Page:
As First Lady, Jackie captivated the American public with her impeccable fashion sense and style. She spoke fluent French, gave speeches in French-speaking countries, and opened a school in the White House for kindergarteners. Onassis also launched a massive renovation of the White House—transforming the presidential mansion into a more elegant space. Jackie even won an Emmy Award for her famous televised tour of the renovated White House.
On November 22, 1963, Jackie was sitting next to her husband when he was killed by an assassin’s bullet. Her notorious pastel-pink wool suit was spattered with blood—but she refused to change out of the garment—even as Lyndon Johnson swore in as the new president. Lady Bird Johnson asked if Jackie wanted a new outfit but Onassis replied, “Oh no, I want them to see what they’ve done to Jack.” The bloodstained ensemble is now held in the National Archives. But its matching pink pillbox hat was lost that day of the assassination and has never been recovered.
Jackie moved to New York City after her last husband, greek billionaire Aristotle Onassis, died. She worked as a successful book editor until her death.
4. Hillary Clinton, 1947-
“People can judge me for what I’ve done. And I think when somebody’s in the public eye, that’s what they do. So I’m fully comfortable with who I am, what I stand for, and what I’ve always stood for.”
The young Hillary Rodham Clinton was not interested in politics. At the ages of 13 and 27, Hillary applied to the NASA astronaut program. She was rejected both times. At 27, she tried to join the marines, but was also rejected.
She attended Wellesley College and Yale Law School, where she met husband Bill Clinton. When they married in 1975, she initially rejected the name “Clinton” and kept her maiden name of “Rodham”.
Before she was First Lady, Hillary brought home a bigger paycheck than her husband. According to insidegov.com, in 1991, when Bill Clinton was the governor of Arkansas, Hillary—then a lawyer at a private firm—brought in a total of $188,000 earnings per year.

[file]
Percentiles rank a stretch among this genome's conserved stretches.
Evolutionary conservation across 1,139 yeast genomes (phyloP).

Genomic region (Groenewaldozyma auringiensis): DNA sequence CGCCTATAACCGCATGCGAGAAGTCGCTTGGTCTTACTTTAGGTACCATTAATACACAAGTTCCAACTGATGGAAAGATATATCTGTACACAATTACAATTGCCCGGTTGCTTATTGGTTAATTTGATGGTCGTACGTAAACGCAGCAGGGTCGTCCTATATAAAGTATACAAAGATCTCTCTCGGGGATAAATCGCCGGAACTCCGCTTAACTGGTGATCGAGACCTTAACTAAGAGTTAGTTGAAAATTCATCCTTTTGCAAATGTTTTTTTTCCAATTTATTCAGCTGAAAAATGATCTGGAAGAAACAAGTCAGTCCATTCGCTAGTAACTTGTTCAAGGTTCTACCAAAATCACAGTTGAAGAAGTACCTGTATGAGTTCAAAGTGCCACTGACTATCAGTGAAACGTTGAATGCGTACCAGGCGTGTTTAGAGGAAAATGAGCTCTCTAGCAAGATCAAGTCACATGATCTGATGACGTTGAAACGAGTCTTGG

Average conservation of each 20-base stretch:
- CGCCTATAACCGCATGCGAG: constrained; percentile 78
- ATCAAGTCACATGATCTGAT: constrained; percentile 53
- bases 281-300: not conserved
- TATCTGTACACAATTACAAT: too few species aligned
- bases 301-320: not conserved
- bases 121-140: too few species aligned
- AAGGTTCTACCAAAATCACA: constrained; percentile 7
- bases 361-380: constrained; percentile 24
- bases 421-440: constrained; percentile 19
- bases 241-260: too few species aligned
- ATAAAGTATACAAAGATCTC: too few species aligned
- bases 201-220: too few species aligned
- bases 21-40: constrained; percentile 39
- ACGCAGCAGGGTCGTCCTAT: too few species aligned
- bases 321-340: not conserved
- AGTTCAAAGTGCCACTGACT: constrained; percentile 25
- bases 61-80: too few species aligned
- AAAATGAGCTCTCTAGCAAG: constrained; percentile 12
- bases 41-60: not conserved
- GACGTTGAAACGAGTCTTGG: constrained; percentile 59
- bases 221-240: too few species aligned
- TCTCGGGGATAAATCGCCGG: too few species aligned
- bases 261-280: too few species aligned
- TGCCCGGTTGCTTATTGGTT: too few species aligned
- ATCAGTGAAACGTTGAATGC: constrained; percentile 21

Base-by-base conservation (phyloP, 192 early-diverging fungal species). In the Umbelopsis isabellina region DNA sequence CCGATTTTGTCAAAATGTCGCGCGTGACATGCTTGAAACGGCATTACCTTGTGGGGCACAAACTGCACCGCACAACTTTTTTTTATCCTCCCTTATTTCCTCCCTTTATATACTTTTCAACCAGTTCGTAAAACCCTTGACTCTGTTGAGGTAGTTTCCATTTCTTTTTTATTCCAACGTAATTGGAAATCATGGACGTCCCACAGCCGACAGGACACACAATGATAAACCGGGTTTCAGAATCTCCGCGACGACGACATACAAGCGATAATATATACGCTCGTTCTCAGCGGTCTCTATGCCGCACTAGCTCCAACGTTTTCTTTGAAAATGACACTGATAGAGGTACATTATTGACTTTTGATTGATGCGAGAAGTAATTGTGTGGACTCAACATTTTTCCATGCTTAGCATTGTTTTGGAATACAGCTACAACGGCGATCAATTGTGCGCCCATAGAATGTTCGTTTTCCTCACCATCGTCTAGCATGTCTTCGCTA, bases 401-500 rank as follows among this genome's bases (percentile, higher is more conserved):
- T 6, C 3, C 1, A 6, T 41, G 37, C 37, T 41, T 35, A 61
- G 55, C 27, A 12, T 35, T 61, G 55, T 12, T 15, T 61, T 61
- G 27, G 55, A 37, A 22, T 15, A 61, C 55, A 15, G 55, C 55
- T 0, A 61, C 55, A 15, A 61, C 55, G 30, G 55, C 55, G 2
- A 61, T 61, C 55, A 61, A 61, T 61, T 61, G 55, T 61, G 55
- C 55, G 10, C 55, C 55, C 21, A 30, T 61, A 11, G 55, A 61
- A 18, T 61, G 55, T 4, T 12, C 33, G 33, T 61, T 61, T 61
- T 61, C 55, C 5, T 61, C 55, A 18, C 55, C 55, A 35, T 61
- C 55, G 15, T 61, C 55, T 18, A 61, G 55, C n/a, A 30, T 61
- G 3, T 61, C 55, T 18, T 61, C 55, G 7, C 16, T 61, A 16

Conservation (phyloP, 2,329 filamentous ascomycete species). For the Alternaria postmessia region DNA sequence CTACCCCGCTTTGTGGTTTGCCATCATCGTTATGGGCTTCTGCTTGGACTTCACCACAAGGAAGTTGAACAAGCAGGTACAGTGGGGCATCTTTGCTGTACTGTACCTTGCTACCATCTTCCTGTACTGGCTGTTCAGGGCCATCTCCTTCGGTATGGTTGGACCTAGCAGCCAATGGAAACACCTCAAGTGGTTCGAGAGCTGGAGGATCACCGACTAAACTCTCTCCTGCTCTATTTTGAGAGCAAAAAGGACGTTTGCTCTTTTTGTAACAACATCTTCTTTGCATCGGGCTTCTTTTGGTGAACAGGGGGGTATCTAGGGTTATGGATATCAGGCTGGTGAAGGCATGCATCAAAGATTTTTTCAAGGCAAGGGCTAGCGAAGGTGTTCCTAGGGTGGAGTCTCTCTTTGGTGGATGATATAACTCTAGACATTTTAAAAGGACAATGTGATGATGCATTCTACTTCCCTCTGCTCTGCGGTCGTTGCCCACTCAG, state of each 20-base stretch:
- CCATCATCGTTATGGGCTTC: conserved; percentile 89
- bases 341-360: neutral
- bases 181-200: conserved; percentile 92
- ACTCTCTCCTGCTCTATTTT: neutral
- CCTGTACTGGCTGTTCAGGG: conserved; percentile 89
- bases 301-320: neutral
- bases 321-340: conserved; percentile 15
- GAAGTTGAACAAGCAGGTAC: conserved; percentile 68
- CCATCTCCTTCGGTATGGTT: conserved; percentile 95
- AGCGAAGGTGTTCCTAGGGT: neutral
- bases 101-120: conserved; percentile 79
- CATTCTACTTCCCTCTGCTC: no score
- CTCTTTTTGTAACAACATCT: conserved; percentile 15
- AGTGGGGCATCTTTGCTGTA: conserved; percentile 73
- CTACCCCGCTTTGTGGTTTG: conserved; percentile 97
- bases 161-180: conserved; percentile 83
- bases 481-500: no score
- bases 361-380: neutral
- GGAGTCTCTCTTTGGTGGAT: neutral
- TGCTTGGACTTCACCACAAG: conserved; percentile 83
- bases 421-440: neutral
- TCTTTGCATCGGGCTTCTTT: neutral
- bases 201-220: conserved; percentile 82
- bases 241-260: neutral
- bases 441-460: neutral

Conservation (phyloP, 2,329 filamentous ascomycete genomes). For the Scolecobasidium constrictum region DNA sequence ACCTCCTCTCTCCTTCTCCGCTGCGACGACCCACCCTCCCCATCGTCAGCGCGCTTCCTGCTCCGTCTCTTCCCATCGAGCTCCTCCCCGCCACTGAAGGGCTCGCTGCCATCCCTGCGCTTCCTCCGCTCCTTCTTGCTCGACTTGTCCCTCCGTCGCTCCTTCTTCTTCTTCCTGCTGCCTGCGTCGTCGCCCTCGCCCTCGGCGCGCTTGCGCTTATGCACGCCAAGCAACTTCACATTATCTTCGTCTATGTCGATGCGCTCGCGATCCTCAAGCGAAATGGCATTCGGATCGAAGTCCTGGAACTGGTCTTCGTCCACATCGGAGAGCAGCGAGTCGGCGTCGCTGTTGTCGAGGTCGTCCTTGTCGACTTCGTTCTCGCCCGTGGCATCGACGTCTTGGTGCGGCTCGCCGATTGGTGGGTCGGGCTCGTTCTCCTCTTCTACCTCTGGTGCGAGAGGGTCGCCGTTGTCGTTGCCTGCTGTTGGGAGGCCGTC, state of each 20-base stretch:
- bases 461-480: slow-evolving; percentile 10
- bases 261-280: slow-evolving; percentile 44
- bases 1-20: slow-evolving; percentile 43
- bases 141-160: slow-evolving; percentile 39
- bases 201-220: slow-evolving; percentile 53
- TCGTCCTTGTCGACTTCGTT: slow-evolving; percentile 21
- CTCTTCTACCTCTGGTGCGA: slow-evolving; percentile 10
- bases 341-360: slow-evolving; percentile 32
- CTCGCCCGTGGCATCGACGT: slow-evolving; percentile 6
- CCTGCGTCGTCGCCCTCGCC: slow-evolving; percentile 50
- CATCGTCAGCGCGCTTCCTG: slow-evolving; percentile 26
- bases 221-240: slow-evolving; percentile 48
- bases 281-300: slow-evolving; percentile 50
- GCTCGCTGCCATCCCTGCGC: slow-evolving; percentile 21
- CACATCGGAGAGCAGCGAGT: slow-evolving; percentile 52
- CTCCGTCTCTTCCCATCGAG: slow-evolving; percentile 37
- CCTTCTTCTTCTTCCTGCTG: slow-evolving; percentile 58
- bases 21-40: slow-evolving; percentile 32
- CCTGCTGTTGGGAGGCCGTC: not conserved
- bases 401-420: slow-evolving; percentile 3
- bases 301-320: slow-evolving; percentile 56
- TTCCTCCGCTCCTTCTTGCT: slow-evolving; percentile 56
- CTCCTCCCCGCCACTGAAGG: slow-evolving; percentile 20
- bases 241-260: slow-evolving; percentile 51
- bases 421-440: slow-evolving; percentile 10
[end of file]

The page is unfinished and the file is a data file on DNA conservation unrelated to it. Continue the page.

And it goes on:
Hillary is the first First Lady to earn a postgraduate degree and she’s also the only First Lady to be elected to national office, serving as Secretary of State during the Obama Presidency. She also sold 23,015 copies of her 2014 book, “Hard Choices”… per week. It ranked as the number one political book of 2014.
And maybe we should also mention she’s, um, the only First Lady to ever run for the Presidency. And like many strong, influential women, Hilary is often the subject of intense criticism. Regardless of one’s political opinions, it’s hard to miss the impact this one woman has had on the political scene. Like her or hate her, Hilary is paving the way for generations to come.
5. Michelle Obama, 1964-
“I never cut class. I loved getting A’s. I liked being smart. I thought being smart is cooler than anything in the world.”
Michelle Obama grew up in a one-bedroom, one-bathroom apartment. She shared the living room with her older brother, which was separated by a room divider. Her father worked in the boiler room at Chicago’s water purification planter.
She attended Princeton and majored in Sociology. She then received her law degree from Harvard.
She was assigned to be Barack Obama’s mentor when he came to her Chicago firm for a summer job. At first, she declined when he asked her out on a date.
Before she was First Lady, she served as the Vice President of Community and External affairs at the University of Chicago Medical Centre.
These women played important roles in furthering the status of all women in our society. The role of First Lady is largely one designed by tradition—yet each of these women broke through the walls created by those traditions—expanding not just the role of First Lady, but the role of women in our society.